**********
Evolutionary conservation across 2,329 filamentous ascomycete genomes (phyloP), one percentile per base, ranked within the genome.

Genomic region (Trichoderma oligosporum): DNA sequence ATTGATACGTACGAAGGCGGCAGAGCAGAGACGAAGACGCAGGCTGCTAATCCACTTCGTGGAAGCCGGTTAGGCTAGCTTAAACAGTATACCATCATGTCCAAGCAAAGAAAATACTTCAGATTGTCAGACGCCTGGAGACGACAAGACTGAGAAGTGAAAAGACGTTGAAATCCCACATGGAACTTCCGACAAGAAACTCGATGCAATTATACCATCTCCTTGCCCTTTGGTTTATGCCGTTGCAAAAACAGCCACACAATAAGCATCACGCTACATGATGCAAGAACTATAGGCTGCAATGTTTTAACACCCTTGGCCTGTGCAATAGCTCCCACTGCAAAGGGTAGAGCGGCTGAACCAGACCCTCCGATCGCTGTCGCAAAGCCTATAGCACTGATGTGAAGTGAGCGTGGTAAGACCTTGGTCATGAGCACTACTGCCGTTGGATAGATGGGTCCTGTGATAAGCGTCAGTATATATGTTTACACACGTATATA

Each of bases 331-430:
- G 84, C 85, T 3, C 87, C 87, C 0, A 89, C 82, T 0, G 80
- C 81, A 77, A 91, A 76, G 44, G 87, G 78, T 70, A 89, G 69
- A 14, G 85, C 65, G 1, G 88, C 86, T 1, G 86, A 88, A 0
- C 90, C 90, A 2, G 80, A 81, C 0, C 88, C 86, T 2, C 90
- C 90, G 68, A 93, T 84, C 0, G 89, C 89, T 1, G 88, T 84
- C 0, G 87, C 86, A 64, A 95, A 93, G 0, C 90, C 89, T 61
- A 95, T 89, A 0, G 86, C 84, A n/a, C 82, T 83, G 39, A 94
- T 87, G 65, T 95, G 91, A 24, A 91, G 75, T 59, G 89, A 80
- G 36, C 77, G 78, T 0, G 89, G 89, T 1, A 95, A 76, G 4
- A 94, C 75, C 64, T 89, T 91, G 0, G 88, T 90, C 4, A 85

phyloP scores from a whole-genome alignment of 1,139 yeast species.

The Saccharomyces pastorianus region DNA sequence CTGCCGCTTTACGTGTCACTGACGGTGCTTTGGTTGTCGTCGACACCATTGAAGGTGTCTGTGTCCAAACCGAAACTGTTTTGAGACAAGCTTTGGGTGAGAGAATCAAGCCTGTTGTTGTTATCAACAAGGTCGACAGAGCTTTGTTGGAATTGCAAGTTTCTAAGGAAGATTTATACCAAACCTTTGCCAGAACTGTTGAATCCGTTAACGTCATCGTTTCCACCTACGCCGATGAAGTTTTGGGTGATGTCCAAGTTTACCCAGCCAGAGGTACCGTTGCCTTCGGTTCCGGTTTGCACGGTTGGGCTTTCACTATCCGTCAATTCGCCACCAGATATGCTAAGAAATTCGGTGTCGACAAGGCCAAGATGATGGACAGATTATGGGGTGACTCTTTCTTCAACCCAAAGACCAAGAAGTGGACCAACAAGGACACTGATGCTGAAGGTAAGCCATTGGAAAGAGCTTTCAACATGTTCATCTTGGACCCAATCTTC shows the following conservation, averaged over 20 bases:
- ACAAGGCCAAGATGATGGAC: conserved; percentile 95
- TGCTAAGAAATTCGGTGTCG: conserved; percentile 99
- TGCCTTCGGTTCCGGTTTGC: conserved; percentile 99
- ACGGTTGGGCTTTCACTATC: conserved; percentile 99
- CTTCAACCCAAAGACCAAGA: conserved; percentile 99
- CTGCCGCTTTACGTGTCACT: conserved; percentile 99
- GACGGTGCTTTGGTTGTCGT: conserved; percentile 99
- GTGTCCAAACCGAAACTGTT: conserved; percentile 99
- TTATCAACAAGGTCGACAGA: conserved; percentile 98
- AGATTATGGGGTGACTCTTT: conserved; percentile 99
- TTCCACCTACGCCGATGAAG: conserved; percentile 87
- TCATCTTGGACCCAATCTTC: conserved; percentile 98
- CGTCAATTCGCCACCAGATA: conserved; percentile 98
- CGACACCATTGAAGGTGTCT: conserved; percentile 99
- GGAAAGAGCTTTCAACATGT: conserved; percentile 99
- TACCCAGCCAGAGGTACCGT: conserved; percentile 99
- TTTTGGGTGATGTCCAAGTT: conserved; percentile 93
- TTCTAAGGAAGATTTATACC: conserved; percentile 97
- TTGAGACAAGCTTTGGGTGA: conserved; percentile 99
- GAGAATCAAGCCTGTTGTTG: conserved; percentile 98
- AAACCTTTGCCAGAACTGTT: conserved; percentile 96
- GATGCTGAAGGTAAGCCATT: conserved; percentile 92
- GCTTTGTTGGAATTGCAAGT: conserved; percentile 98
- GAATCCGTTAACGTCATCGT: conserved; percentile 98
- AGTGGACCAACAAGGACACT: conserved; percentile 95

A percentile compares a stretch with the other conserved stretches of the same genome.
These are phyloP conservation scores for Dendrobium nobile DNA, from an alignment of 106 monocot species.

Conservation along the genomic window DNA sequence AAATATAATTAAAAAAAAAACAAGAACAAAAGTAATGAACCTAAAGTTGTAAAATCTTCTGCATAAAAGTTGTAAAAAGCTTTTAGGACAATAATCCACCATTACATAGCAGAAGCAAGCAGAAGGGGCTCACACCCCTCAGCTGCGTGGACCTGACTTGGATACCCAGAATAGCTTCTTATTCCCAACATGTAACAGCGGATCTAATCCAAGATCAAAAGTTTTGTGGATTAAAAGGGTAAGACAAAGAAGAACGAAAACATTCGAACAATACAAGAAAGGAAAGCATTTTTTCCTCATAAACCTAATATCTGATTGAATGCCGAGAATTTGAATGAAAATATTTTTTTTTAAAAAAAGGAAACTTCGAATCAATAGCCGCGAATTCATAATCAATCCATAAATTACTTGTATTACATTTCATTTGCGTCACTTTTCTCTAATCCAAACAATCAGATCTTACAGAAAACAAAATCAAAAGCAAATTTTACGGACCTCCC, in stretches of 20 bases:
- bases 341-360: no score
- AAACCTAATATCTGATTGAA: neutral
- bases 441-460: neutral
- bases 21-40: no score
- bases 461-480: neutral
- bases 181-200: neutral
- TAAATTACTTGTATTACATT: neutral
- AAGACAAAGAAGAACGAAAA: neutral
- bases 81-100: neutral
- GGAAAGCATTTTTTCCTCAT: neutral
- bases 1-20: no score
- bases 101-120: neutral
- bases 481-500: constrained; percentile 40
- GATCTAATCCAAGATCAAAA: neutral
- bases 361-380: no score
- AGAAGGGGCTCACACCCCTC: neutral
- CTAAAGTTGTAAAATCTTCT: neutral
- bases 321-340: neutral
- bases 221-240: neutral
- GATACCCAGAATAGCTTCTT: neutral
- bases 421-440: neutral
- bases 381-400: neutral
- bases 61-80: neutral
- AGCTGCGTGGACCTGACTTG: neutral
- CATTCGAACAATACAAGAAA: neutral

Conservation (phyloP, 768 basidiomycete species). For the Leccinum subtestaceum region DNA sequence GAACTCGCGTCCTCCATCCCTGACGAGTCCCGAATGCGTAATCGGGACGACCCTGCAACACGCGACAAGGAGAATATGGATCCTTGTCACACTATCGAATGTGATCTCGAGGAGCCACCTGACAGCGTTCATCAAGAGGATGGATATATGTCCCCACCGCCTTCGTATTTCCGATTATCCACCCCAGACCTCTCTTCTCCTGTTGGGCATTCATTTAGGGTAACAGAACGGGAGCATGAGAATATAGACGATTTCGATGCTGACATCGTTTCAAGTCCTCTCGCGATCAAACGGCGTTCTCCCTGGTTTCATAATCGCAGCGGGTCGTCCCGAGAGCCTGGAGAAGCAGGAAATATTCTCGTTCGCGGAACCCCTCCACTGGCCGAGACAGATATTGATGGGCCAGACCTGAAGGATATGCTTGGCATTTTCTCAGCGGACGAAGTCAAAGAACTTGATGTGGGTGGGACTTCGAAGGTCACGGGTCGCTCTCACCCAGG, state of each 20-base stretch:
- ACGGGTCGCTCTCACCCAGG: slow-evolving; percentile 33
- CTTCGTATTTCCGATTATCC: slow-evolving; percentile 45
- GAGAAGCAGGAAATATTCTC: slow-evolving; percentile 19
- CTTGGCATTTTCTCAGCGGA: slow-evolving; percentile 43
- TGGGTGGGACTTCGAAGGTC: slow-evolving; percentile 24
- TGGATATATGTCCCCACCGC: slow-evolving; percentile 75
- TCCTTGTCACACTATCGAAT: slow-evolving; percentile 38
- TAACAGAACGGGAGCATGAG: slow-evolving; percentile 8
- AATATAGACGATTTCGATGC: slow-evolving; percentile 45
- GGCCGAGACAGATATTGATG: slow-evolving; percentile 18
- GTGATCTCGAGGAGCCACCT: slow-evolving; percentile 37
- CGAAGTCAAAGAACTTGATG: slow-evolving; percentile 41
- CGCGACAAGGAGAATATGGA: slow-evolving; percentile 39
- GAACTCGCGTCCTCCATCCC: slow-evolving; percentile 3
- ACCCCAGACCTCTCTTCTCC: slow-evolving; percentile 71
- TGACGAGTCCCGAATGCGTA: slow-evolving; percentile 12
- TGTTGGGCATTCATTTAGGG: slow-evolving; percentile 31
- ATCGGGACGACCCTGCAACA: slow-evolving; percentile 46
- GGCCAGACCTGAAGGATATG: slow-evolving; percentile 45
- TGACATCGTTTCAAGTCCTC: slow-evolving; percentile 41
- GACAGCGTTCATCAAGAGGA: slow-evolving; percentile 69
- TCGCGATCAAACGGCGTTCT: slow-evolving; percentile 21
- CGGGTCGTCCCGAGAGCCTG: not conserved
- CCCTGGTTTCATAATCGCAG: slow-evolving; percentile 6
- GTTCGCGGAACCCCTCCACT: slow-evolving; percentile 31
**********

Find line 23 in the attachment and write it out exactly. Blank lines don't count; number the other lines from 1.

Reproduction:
- GTGTCCAAACCGAAACTGTT: conserved; percentile 99